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November 28, 2018 – Canadian seniors are increasingly called upon to make complex financial decisions, with higher stakes, later in life than ever before. For many Canadians, aging may be accompanied by health, mobility, or cognitive changes that may affect their ability to make these judgments later in life, as well as their susceptibility to financial exploitation and fraud.
The Ontario Securities CommissionOntario Securities Commission An independent Crown corporation that is responsible for regulating the capital markets in Ontario. Its mandate is to provide protection to investors from unfair, improper or fraudulent practices, to foster fair and efficient capital markets and confidence in capital markets, and to contribute to the stability of the financial system and the reduction of systemic…+ read full definition (OSCOSC See Ontario Securities Commission.+ read full definition)’s Seniors Strategy, published in March 2018, includes a toolkit of policy, education and outreach, and other initiatives aimed at fostering conversations between older Ontarians and trusted family members, friends, and financial representatives to plan ahead to address risks that may come with aging.
To learn more about the conversations individuals are currently having on this topic, the OSC Investor Office commissioned a survey of over 2,000 Canadians covering conversations about aging and finances, among other topics.
Responsibility for handling parents’ financial affairs as they age
Our survey found that adult children are likely to play an increasing role in handling their parents’ financial affairs as their parents age, particularly after their parents reach age 85. As reflected in the chart below, while only 8 per cent of adult children manage the financial affairs of parents aged 45-54, 42 per cent of those with parents aged 85 or over report handling these parents’ financial affairs.
How well are families preparing?
In addition to tracking how responsibility for aging parents’ financial affairs shifts over time, we looked at how families are preparing for the potential that this transition will occur, from the perspectives of parents and their adult children.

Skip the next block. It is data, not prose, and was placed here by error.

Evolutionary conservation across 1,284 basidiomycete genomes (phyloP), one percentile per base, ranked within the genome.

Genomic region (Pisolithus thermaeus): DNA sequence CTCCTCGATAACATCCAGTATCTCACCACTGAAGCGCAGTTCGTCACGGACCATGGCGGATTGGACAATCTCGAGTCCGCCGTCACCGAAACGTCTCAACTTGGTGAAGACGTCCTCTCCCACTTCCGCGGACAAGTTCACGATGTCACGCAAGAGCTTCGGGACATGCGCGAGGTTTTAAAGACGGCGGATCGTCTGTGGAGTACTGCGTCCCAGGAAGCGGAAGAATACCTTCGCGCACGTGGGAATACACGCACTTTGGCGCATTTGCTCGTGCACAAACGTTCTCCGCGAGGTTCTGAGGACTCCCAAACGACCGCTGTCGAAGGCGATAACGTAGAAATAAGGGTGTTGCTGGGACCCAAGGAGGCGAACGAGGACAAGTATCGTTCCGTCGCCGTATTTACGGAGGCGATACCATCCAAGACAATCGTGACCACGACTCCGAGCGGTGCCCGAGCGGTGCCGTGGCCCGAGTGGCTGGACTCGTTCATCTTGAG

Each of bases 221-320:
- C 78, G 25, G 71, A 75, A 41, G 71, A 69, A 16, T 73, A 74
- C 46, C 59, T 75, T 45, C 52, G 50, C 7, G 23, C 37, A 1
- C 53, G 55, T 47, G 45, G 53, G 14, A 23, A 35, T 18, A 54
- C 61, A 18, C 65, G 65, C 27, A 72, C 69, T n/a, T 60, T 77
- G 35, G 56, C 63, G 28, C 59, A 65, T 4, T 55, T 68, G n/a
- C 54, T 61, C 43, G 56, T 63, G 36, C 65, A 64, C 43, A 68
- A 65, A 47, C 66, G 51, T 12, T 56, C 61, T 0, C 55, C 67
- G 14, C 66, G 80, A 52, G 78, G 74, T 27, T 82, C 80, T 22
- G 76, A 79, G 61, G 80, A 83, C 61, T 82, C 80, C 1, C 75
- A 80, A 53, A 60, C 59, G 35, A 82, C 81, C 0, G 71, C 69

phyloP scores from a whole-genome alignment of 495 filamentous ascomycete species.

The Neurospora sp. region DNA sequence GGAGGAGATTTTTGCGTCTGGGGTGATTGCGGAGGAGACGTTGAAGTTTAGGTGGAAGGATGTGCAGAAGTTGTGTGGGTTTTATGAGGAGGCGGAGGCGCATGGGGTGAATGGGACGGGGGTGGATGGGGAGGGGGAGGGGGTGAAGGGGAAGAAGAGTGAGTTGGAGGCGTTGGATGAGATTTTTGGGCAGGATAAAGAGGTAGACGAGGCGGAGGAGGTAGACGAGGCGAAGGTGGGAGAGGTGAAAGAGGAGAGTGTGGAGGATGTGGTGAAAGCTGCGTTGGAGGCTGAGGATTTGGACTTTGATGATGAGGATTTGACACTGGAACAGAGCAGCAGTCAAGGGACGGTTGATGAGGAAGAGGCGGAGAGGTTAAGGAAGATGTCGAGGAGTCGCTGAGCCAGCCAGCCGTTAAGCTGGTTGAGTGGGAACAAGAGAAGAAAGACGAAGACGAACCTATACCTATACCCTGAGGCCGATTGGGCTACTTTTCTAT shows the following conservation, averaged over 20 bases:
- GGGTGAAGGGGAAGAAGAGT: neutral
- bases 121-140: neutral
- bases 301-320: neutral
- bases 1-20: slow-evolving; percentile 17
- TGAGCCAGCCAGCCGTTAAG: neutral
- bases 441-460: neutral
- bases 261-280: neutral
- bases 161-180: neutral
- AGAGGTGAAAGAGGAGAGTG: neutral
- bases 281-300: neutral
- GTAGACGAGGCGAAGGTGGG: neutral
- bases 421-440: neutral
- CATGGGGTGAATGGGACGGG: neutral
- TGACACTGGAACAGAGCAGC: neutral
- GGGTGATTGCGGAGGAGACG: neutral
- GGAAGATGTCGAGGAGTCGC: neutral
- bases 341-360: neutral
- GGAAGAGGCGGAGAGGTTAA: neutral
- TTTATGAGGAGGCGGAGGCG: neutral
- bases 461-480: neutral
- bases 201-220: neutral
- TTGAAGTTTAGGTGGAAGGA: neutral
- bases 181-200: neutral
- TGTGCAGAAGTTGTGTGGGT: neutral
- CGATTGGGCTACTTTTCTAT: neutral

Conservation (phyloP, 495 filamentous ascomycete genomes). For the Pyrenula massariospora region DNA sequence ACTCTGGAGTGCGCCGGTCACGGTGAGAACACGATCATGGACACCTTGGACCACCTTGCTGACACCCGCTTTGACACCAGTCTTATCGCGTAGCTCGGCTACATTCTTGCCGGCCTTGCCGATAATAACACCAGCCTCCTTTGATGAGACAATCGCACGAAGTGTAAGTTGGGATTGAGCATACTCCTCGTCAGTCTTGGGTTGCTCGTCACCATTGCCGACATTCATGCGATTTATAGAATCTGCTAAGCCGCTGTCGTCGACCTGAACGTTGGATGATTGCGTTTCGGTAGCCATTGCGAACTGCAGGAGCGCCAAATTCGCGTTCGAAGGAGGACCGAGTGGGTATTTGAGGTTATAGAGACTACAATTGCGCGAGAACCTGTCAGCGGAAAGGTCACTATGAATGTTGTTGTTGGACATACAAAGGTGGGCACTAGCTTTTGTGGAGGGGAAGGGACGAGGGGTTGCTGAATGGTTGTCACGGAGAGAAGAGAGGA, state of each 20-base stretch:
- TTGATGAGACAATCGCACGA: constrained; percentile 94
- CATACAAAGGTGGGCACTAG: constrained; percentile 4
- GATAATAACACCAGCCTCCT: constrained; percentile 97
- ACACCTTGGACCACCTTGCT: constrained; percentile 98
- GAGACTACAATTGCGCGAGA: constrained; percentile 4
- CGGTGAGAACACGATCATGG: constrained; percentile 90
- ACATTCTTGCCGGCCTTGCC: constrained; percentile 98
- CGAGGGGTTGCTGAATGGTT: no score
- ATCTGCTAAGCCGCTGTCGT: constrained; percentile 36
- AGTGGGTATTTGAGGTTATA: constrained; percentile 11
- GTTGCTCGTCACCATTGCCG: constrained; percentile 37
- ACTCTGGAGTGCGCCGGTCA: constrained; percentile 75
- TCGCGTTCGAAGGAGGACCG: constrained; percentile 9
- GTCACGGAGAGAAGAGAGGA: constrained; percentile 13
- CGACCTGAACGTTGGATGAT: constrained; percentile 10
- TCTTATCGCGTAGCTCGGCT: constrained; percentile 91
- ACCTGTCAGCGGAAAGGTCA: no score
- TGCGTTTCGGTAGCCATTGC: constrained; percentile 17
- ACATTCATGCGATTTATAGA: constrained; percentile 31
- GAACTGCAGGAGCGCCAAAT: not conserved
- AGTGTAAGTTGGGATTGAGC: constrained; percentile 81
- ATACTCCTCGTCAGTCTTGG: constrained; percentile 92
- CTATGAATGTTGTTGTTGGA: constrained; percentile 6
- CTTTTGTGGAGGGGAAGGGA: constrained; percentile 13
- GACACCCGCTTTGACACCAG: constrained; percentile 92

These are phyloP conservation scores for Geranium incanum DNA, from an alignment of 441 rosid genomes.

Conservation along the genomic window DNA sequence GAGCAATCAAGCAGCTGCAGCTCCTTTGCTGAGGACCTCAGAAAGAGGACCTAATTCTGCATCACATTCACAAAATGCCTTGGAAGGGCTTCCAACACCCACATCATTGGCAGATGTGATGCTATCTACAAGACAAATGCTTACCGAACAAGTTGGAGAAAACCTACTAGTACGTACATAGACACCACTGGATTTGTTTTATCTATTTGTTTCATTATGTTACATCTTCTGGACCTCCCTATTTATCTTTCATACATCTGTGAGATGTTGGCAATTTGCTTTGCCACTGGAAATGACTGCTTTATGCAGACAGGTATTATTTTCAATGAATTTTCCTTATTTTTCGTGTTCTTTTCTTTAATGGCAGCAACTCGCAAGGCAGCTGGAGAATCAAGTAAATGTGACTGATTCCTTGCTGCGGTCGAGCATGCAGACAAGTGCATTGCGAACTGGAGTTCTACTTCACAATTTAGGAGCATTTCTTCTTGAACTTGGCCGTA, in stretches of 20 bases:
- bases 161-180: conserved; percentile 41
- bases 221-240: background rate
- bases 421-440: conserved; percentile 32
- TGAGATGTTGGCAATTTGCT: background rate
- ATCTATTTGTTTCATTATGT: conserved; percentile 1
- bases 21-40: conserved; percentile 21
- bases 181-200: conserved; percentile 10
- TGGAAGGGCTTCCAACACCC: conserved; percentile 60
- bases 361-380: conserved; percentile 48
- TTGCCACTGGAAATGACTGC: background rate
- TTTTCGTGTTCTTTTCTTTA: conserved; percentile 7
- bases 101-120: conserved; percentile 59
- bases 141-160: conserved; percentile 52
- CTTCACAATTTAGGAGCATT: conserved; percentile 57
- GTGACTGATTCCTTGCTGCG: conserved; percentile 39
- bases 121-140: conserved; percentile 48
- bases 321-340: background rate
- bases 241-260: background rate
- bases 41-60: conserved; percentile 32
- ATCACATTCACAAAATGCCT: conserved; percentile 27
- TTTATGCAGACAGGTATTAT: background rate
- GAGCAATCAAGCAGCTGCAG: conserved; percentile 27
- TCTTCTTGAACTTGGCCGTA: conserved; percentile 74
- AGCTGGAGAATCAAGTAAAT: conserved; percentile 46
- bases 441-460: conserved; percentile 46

What adult children say:
Generally, those with higher incomes and who work with a financial representative or portfolio managerPortfolio manager An investment professional who manages your investment portfolio. For example, they buy, sell and monitor investments that fit their clients’ goals and tolerance for risk.+ read full definition were more likely to have had conversations with their parents about finances (including how they would like their finances handled if they were no longer able to do so), and more likely to say that their parents had signed a power of attorneyPower of attorney A written authorization for another person to make financial and health care decisions for you if you are not able. Rules vary from province to province.+ read full definition. However, there were no substantial gender gaps with respect to any of the findings listed above.
What parents say:
Men and those with higher incomes were less likely to be worried about their ability to handle their personal finances in the future. Those who had talked to someone about how they would want their finances handled were most likely to talk to their spouse or partner (42 per cent), followed by one or more of their children (23 per cent) and their financial representative or portfolioPortfolio All the different investments that an individual or organization holds. May include stocks, bonds and mutual funds.+ read full definition manager (19 per cent).
Why hasn’t the conversation happened?
Discomfort talking about finances and parents’ confidence that they can manage their finances on their own are common reasons both adult children and parents give for not having a conversation about parents’ financial affairs. Many adult children who have not had a conversation take the view that it’s up to their parents to start the conversation.
Conversations about aging and finances are an important step in planning ahead, and the OSC encourages these conversations. As part of its Seniors Strategy, the OSC aims to provide practical guidance, resources and tools for registered firms and their representatives, older investors and their families and friends, to help facilitate these conversations.
About the Survey: The OSC Investor Office engaged Innovative Research Group Inc. (Innovative) to conduct a survey to, among other things, better understand the conversations Canadians are having about aging and their finances. The survey was conducted online among a representative sample of 2,259 Canadians, 18 years of age or older, between October 11 and 22, 2018. The sample has been weighted down to n=2,000 by age, gender and region using the latest Statistics Canada census data to reflect the actual demographic composition of the adult population 18 years of age or older residing in Canada. Since the online survey was not a random probability-based sample, a marginMargin A way to buy investments by borrowing money from a stockbroker. You must also invest some of your own money first. The extra that you borrow is your margin. Some rules apply about the size of margin that you can have.+ read full definition of error cannot be calculated. The Marketing Research and Intelligence Association prohibits statements about margins of sampling error or population estimates with regard to most online panels.